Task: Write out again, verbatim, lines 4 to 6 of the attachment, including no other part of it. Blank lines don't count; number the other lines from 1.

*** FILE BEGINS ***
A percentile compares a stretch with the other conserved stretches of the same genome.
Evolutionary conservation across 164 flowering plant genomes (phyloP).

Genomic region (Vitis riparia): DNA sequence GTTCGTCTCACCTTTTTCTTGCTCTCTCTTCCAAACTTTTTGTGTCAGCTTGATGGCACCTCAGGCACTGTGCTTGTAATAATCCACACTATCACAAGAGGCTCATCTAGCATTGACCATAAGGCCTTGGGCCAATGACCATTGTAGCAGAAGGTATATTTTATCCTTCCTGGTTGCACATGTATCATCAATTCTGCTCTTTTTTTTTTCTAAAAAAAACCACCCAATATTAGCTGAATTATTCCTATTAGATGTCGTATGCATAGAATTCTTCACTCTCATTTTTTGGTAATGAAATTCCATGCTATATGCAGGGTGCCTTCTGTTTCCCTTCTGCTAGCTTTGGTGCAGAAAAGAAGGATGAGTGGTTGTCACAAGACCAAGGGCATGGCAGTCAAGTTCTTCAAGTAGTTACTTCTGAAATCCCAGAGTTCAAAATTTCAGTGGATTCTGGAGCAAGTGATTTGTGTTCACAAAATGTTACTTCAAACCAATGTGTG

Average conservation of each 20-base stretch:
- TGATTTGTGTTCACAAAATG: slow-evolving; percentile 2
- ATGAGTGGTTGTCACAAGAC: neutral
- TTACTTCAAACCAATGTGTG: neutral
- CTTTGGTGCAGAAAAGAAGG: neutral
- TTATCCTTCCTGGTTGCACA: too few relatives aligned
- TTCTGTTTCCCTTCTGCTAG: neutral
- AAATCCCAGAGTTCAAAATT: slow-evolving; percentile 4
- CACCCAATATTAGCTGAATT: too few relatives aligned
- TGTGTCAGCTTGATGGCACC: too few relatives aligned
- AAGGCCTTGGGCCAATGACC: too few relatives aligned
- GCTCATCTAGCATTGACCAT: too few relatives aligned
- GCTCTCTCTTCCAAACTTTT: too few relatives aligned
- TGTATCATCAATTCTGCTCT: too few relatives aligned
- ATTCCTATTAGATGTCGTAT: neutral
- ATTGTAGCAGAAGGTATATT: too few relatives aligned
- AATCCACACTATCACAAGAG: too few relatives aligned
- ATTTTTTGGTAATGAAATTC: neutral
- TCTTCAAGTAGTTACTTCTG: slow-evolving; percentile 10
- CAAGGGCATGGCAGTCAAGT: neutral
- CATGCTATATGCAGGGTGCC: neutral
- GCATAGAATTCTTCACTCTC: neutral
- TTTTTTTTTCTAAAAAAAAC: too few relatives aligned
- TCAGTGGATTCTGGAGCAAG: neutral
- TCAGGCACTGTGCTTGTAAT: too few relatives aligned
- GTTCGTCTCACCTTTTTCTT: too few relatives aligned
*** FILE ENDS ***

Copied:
Average conservation of each 20-base stretch:
- TGATTTGTGTTCACAAAATG: slow-evolving; percentile 2
- ATGAGTGGTTGTCACAAGAC: neutral